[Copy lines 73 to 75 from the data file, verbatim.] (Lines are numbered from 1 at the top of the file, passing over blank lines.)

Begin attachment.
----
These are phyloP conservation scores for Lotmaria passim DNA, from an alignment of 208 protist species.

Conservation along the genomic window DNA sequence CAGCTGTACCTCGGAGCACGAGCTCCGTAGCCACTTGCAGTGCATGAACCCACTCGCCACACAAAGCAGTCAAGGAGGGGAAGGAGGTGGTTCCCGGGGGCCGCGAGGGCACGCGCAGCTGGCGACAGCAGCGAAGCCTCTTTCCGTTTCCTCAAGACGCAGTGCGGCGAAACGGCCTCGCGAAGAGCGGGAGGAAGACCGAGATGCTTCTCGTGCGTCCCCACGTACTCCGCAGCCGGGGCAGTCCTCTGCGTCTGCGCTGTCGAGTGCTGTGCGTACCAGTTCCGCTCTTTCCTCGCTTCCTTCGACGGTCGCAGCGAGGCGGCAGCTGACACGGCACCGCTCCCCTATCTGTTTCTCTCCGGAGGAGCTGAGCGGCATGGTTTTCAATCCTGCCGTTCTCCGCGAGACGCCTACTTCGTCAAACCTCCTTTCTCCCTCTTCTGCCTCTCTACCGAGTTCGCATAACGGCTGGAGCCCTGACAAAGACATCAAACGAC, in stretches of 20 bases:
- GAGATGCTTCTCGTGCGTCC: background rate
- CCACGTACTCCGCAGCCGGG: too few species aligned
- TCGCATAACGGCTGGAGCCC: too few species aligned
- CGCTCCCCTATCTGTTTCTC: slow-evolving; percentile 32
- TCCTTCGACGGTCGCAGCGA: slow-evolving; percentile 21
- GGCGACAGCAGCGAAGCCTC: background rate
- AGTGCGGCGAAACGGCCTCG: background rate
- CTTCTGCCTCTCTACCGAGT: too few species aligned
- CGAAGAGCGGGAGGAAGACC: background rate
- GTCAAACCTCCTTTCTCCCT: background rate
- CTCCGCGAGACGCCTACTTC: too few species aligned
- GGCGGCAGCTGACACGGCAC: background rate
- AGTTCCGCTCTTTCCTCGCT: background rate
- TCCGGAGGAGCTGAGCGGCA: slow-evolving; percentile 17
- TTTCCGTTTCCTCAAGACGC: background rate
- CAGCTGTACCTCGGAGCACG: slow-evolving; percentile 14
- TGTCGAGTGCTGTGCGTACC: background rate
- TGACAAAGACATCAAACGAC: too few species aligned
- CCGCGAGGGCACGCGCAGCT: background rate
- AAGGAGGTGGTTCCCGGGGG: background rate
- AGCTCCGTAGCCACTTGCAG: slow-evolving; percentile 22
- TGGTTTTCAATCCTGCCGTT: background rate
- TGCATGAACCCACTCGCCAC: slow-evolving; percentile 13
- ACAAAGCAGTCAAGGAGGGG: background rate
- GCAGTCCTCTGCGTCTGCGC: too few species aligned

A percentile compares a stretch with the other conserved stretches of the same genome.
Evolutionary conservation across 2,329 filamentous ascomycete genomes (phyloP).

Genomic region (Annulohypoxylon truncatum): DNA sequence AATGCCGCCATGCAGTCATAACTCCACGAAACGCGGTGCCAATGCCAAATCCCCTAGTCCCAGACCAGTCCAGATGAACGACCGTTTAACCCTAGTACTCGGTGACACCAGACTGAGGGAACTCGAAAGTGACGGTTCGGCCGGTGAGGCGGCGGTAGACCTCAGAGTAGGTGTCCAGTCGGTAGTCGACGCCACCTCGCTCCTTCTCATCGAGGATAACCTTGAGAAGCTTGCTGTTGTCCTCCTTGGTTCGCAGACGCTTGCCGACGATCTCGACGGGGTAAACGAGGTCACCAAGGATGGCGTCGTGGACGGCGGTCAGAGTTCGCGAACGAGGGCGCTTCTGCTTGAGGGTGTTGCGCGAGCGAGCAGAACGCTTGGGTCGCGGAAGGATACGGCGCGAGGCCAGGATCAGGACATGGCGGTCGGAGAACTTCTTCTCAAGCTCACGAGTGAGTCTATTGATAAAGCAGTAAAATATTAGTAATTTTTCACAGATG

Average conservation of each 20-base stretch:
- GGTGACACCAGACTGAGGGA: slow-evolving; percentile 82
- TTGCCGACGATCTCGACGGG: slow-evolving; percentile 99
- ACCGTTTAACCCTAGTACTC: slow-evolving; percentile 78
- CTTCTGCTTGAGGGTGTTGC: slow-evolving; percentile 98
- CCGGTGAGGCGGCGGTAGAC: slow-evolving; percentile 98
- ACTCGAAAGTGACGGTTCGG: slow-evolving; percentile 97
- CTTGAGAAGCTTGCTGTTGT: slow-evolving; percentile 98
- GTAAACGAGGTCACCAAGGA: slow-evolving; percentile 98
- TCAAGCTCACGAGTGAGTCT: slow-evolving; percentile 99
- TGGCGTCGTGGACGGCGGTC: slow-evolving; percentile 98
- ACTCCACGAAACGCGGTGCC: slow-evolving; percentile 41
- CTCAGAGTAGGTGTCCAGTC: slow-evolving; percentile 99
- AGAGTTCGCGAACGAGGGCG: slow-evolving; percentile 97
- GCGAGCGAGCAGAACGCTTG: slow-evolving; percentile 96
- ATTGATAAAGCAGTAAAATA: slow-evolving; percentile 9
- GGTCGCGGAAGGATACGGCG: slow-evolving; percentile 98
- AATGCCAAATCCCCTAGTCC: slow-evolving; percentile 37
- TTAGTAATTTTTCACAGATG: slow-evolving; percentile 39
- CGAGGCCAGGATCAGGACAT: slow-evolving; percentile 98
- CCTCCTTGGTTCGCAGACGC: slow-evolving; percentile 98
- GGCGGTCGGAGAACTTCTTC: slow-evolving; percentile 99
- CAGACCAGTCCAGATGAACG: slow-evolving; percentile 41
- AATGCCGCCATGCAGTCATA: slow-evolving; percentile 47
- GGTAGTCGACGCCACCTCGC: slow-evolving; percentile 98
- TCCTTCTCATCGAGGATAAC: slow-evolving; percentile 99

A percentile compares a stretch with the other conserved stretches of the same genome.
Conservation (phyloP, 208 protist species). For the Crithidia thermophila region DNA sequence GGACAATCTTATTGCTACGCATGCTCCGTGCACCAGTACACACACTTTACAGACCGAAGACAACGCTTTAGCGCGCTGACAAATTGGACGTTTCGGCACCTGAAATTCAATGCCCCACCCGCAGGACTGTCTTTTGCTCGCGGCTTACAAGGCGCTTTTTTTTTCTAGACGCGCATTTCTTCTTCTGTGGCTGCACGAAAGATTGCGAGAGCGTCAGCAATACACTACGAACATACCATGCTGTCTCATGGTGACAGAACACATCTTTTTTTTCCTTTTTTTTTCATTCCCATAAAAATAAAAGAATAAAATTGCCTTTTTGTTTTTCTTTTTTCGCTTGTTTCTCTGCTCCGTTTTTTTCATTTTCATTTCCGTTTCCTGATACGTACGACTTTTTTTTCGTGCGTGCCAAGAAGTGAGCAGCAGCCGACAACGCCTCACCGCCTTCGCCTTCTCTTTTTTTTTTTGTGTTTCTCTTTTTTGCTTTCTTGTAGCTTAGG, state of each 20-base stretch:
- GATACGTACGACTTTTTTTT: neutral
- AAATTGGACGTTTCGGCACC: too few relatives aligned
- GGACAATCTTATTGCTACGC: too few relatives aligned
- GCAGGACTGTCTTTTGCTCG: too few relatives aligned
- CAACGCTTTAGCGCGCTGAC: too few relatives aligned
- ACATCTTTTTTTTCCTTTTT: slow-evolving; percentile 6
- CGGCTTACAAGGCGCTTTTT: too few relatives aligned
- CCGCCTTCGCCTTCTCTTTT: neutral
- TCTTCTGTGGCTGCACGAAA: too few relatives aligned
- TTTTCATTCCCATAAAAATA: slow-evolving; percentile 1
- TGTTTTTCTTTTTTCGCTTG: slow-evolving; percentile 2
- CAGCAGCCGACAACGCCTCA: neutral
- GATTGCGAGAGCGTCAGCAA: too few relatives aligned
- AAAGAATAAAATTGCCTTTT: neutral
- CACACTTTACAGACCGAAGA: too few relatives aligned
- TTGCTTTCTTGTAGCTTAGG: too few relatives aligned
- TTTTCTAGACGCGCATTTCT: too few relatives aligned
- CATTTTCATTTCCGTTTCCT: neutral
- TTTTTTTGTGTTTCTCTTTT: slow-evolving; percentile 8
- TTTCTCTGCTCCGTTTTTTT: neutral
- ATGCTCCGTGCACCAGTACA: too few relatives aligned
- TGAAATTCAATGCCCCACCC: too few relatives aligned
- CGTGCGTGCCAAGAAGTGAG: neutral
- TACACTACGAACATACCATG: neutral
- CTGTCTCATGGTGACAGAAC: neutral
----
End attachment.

- CACACTTTACAGACCGAAGA: too few relatives aligned
- TTGCTTTCTTGTAGCTTAGG: too few relatives aligned
- TTTTCTAGACGCGCATTTCT: too few relatives aligned